This factors into the debate about safety, euphemized as “man-rating”. SpaceX has already launched an unmanned capsule, similar to the Mercury/Apollo ones, and recovered it successfully on the first try. This isn’t good enough; if people are to be stuck atop a rocket to go into space, their capsule must have an emergency system to yank them away in case things go to worms. This sounds quite plausible, and the arguers in favor can pull on heartstrings with ease — but Falcon’s redundancy means things are much less likely to go wrong than they are with big-engine designs running on hydrogen; the only case in which an escape system might be useful is an explosion on the pad, and that’s enormously less likely with kerosene fuel. So why the insistence? Well, an escape system is an ideal application for solid propellant rocket motors. Sen. Hatch still has his fingers on the purse-latch, even if his grip isn’t as tight as it was.
And just to air-check this reasoning: ‘way back in the Fifties, while idling his time away in one of Stalin’s less-uncomfortable labor camps, Sergei P. Korolev did the preliminary designs for what later became the Vostok/Molnya/Soyuz series of rockets. They all have multiple motors instead of one big one; they all run on kerosene and liquid oxygen; they don’t use SRBs. Taken all together, there have been something like two thousand seven hundred flights of those rockets, with so few failures that the Russians have separate memorials for each such, and if you buy a ride to space from the Russians, either for tourism or to go man the Space Station, that’s what you’ll ride. According to the European Space Agency, the Soyuz launch vehicle is the most frequently used and most reliable launch vehicle in the world. Folks, that’s what you call a “track record”. It makes sense to build on and improve what’s been demonstrated to work, no?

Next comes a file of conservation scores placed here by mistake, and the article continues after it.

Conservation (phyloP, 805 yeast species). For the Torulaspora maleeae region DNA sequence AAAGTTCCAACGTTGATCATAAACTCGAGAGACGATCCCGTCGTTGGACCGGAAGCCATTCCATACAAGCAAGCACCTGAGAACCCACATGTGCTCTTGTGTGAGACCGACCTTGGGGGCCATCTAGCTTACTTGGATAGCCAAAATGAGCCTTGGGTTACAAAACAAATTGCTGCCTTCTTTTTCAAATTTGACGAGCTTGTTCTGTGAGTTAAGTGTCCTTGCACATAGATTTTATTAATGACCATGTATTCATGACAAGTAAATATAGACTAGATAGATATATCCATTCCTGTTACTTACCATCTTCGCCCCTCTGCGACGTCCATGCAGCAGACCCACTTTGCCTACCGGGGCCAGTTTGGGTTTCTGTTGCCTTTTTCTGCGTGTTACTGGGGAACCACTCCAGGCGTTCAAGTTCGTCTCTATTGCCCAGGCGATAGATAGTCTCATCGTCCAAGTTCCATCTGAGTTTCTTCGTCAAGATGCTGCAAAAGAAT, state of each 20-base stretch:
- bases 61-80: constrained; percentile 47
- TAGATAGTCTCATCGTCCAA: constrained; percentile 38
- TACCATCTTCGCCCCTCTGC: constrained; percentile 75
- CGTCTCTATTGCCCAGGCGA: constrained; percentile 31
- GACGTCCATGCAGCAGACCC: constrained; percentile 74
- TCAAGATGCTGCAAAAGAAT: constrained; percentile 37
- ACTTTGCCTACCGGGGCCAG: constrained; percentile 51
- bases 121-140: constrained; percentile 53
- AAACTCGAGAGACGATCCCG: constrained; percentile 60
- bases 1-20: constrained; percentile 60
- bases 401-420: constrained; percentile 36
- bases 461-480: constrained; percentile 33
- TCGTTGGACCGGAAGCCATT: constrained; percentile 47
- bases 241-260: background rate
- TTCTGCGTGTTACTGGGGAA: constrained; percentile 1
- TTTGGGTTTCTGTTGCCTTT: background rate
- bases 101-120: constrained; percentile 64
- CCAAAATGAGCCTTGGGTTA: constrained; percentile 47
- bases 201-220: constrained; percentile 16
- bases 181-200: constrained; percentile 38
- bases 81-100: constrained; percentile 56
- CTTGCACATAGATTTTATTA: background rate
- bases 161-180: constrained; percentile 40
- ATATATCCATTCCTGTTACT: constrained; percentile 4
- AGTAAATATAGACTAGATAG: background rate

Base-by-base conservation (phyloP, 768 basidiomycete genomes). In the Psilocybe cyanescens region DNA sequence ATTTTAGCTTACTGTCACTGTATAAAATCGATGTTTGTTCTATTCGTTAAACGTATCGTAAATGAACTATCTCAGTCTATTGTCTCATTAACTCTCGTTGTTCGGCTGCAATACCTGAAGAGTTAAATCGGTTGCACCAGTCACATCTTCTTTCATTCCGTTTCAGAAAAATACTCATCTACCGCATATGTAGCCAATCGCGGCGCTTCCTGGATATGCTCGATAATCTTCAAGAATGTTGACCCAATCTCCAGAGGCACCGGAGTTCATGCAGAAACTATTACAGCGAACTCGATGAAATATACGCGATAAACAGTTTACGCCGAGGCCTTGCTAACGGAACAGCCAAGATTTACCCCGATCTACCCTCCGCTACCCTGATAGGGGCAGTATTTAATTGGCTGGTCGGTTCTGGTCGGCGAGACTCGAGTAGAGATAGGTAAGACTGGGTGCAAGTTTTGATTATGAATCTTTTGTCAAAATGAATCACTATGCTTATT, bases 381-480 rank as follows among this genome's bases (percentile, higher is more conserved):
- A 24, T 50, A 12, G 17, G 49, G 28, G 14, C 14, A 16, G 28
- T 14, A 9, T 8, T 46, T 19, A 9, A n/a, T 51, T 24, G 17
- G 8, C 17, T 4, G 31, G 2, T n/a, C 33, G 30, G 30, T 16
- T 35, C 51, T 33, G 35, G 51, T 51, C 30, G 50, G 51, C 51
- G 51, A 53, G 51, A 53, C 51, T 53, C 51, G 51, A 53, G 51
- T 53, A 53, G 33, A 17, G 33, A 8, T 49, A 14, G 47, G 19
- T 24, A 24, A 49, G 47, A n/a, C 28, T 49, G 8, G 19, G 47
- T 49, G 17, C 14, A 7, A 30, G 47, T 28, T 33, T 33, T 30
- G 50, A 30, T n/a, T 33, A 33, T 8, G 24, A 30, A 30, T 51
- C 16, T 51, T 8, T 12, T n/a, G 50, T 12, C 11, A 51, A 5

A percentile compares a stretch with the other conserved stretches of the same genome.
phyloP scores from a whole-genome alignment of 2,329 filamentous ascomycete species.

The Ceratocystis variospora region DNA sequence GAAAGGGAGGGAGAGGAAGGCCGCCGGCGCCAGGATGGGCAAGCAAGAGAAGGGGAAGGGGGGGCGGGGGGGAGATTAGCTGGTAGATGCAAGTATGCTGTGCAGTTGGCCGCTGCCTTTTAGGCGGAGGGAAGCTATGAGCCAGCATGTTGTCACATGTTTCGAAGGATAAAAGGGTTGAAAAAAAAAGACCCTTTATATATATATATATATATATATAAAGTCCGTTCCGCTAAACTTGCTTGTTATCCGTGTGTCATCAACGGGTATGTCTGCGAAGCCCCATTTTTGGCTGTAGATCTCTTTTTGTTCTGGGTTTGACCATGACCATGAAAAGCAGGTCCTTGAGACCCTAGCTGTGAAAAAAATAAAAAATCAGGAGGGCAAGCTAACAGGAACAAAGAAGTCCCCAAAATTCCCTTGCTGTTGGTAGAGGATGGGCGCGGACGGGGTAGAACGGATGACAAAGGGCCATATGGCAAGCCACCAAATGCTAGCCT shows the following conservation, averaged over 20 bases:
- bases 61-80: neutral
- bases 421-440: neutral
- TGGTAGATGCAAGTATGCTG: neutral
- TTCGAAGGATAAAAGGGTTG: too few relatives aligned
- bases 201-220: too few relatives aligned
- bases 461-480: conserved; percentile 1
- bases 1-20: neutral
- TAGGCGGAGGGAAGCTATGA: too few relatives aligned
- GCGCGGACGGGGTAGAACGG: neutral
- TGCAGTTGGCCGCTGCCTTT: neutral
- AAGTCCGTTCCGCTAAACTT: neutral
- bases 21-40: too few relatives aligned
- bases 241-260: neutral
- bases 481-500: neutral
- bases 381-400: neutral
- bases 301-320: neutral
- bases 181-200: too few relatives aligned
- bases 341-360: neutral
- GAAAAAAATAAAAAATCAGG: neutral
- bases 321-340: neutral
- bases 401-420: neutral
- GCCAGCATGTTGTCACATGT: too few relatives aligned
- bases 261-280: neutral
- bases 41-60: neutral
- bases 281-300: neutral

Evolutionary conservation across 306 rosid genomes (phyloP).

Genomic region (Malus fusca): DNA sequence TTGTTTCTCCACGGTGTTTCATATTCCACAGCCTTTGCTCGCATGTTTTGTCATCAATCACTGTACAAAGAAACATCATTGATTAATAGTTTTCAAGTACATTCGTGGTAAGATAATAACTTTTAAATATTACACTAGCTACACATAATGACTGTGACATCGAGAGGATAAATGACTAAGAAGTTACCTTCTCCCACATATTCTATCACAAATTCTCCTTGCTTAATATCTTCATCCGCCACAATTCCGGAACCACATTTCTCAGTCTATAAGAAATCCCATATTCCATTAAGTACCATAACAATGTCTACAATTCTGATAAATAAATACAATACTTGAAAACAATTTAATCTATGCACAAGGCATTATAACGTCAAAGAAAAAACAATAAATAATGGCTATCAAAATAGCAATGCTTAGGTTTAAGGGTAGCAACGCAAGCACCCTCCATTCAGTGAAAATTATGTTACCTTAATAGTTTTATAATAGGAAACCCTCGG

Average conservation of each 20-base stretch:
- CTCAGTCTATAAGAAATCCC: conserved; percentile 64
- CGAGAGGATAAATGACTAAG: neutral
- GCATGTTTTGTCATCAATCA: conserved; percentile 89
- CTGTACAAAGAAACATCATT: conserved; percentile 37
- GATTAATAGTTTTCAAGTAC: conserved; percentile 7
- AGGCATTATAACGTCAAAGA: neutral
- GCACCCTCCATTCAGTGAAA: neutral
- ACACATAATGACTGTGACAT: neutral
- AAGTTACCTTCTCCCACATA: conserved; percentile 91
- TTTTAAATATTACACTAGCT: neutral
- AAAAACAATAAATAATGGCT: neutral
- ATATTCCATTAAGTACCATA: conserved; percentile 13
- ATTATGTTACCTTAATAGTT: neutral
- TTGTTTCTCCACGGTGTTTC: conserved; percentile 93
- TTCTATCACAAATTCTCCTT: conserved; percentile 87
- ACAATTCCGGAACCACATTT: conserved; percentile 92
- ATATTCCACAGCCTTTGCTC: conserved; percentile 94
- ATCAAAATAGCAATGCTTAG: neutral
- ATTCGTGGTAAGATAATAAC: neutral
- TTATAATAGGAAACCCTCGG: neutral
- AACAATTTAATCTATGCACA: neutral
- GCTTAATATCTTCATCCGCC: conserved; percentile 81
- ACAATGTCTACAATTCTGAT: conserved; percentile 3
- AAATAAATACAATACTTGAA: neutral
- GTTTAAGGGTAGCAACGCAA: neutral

And finally, Falcon-H will have a feature that delights me because I didn’t think of it: cross-feeding. When they put three Falcon-9s together to make a Falcon-H, they’ll add pumps that transfer fuel and oxygen from the outer two to the middle one. That makes the outer ones partially into fuel tanks, but with engines of their own. When taking off from the ground, a rocket needs lots of thrust to lift the weight, and in the dense lower atmosphere it needs thrust to overcome air drag. Once it’s well away from the ground and passes out of the thickest parts of the atmosphere, the need for high levels of thrust goes away; at that point it becomes a matter of fuel remaining and how much mass it has to push, and if it needs to go faster it simply burns longer because it isn’t lifting weight off the ground or shoving air aside. So when the boosters have burned their fuel and passed some along to the center rocket, they fall away (less mass to push, less drag in the little bit of air remaining at that altitude) and the core section goes merrily on, with plenty of fuel left to satisfy the Need for Speed by burning as long as it needs to. How much fuel gets transferred to the middle “stage” will depend on the mission, where it’s going and how much weight it’s lifting, but the ability to make the tradeoff will itself make the rocket more flexible and useful.